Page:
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Aix-en-Provence, France

Cauliez J.,UMR 5608 | Blaise E.,French Natural History Museum | Bressy C.,UMR 6636 | Convertini F.,French National Center for Scientific Research | And 10 more authors.
Bulletin de la Societe Prehistorique Francaise | Year: 2011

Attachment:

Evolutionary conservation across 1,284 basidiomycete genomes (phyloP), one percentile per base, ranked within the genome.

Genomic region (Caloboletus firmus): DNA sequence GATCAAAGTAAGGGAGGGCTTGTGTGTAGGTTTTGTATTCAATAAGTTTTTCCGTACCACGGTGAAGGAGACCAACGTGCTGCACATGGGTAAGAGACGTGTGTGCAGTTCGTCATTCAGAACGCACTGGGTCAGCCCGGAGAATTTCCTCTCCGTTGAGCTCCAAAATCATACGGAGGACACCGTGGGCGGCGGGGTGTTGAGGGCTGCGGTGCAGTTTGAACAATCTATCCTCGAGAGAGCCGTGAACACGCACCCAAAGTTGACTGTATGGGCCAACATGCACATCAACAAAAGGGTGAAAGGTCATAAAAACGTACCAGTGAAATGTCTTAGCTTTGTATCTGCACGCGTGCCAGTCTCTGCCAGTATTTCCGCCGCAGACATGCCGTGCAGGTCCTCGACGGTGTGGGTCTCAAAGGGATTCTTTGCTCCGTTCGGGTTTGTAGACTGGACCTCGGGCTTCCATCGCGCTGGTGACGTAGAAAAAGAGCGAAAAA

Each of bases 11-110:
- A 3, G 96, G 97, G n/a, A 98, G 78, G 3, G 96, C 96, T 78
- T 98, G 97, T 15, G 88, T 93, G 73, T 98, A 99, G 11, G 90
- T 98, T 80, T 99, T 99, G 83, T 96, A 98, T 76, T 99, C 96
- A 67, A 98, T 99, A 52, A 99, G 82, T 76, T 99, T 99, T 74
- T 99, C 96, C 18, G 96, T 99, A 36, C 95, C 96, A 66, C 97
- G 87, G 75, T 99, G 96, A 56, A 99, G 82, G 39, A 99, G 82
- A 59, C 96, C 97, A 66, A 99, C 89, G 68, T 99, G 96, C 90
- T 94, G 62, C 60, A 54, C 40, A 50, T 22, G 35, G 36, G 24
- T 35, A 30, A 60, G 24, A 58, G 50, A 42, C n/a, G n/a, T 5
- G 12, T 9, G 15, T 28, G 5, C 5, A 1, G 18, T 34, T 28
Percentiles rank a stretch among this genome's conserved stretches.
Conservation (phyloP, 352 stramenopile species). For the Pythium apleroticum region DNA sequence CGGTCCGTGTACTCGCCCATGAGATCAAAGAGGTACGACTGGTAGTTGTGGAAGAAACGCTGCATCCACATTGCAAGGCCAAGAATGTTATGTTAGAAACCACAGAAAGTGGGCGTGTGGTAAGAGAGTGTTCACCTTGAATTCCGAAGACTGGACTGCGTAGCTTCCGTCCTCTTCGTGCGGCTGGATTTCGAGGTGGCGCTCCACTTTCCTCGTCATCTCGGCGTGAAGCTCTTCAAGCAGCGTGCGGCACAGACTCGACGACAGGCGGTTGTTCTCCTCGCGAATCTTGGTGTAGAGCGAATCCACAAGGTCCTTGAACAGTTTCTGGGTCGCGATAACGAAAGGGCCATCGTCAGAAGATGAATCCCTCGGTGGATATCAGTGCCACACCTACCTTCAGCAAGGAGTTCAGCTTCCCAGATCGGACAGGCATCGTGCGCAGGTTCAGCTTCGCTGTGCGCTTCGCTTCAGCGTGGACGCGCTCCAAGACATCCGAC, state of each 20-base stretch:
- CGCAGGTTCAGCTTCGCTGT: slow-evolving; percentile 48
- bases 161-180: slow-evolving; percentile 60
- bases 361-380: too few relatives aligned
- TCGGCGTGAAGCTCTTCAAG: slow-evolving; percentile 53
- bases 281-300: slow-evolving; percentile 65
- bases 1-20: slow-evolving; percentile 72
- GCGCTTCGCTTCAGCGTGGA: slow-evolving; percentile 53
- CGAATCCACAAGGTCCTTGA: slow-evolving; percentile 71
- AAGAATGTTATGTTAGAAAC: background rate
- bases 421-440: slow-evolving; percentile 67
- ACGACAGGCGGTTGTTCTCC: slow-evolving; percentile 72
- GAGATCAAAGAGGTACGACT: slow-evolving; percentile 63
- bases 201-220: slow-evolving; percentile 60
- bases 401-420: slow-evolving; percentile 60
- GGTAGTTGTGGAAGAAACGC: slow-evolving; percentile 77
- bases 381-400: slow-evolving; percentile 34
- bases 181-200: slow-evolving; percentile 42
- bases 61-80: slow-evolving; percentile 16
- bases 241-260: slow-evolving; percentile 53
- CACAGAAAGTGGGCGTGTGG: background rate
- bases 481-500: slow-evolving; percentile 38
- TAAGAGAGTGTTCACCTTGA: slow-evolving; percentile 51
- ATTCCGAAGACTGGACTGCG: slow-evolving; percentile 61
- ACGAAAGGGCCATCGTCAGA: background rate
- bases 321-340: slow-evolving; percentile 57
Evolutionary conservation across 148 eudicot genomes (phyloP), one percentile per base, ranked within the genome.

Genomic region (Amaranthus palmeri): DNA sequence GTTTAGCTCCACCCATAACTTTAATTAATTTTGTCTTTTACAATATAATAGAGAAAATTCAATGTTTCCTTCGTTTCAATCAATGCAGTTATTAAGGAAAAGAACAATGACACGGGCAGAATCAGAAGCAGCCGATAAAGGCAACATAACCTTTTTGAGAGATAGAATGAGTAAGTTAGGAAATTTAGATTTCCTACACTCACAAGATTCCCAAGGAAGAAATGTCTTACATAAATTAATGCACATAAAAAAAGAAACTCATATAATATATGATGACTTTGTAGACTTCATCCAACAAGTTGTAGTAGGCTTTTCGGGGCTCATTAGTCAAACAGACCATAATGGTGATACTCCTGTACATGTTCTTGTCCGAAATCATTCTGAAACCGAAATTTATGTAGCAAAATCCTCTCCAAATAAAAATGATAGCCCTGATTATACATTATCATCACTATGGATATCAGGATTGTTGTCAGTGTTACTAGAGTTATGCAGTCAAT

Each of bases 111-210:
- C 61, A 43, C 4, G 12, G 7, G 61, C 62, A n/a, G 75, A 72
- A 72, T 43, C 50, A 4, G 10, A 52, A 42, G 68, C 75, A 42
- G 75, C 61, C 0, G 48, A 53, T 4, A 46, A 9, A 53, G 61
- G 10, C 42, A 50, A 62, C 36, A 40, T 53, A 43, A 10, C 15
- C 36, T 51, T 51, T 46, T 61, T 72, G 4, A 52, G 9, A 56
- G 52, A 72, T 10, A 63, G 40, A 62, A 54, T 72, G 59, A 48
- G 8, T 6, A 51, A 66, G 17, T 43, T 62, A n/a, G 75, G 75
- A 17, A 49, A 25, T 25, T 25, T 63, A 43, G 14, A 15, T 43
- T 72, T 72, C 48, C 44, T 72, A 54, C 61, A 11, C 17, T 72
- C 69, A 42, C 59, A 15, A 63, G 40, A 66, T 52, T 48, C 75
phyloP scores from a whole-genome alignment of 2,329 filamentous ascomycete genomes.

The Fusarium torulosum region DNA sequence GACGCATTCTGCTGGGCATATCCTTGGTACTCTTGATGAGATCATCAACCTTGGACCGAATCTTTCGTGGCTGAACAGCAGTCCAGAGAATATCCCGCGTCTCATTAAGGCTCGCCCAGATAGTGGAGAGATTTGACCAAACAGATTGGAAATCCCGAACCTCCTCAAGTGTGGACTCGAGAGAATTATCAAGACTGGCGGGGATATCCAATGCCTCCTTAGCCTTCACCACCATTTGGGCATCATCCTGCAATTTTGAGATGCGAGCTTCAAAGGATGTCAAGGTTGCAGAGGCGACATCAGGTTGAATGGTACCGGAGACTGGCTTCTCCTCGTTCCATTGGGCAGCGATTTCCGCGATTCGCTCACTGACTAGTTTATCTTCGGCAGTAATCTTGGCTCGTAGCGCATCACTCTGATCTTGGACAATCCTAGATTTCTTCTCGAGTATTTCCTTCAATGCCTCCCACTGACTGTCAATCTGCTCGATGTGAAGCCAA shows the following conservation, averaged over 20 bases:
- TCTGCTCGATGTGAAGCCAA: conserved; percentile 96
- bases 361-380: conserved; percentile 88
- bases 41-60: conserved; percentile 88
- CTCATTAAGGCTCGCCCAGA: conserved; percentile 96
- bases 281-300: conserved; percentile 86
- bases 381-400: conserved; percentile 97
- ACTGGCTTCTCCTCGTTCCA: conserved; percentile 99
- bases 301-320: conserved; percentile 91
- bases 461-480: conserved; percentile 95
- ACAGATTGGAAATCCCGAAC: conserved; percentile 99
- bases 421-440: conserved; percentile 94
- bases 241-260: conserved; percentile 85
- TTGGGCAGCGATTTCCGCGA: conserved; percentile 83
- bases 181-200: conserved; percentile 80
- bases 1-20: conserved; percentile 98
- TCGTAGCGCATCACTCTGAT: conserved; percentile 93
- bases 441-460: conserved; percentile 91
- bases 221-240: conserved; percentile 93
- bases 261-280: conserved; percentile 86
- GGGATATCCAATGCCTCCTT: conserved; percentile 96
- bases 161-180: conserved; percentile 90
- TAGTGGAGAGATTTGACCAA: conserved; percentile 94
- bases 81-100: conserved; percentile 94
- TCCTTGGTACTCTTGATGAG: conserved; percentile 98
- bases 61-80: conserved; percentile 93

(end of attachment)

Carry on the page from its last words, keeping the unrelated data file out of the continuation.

The open-air settlement of Limon-Raspail has been discovered in March 2005. It has been subject to a rescue excavation during spring 2005. This excavation was conducted under the direction of Jessie Cauliez and was headed by the Service Régional de l'Archéologie de Provence-Alpes-Côte- d'Azur. The site of Limon-Raspail is localized on a small hill at 350 m height and covers a surface of almost 15000 square meters. The site dominates the Mormoiron depression in the south and the one of Bédoin in the north. The excavation carried out on a surface of 250 square meters has allowed discovery of a settlement organized around thirty-five pits. It is assigned to the Final Neolithic and dated to a time span of between 2880 and 2580 cal BC at most. This interval is based on six radiocarbon AMS dates made from faunal remains and charcoal all stemming from distinct features. Multiple occupations are possible as some of the pits overlap. As a matter of fact, with this in mind, the homogeneity of the pottery and lithic assemblages as well as the uniformity of all the radiocarbon measurements indicate that the different phases of pit digging have occurred within a rather short time span and that the site of Limon-Raspail is consistent from the chronological and cultural viewpoint. These pit features mirror an area of activities related to a dwelling. As a matter of fact, a group of rather deep pits with narrow shape was unearthed in the excavated sector. A form of silo pit, they may be destined for storage purposes. Associated with these storage features, fire places are also discovered, for example shallow pits or depressions as well as hearth structures. Large amounts of daub and unbaked clay found on the site are used for multiple purposes (artefacts, hearth features, sealing of storage features, rendering of the bottom). The importance of daub remains discovered in the pits suggests the presence of earth architecture: the large size of the identified fragments and the important dimensions of wattle imprints on those fragments at least testify to the presence of important elevations of settlement walls. This monographic paper presents an exhaustive description of all artefacts (pottery, lithics, ornaments, bone industry, axe blades, grinding tools) and construction remains discovered at Limon-Raspail. In addition, the pottery and the axe blades have been part of an advanced petrographical analysis. Furthermore, the results of the use wear analysis of the lithic industry are published here. Finally, the determination of the faunal remains allows detailed conclusion on the adopted food economy during the Final Neolithic occupation of the site. At Limon-Raspail, the artefacts can hardly be compared to the current assemblages, representing three main cultural groups invoked since almost thirty years in the construction of the chronological and cultural framework in this area of Southeastern France: the Fraischamp, the North Vaucluse and the Rhône-Ouvèze group. Yet, the site of Limon-Raspail is neighbouring the eponymous sites of these three groups. On the other hand, the location of the settlement, at the northern margins of Province adjacent to the central Rhone valley enables us to make broader comparison with the Drôme region (Allan and Les Bruyères groups), with the Saône-Rhône axis (groups of Lüscherz and Clairvaux) and with the Piedmont in Italy (Mont Viso group). The central Rhone valley thus appears to be at the crossroads of interaction processes connecting the different groups of Southern France to those of more eastern and northern regions. Established in a buffer zone, the site of Limon-Raspail is the only representative of the mecanisms that contribute to the development of multipolar margin groups and to the junction of the different cultural flows that structure the Final Neolithic. Source

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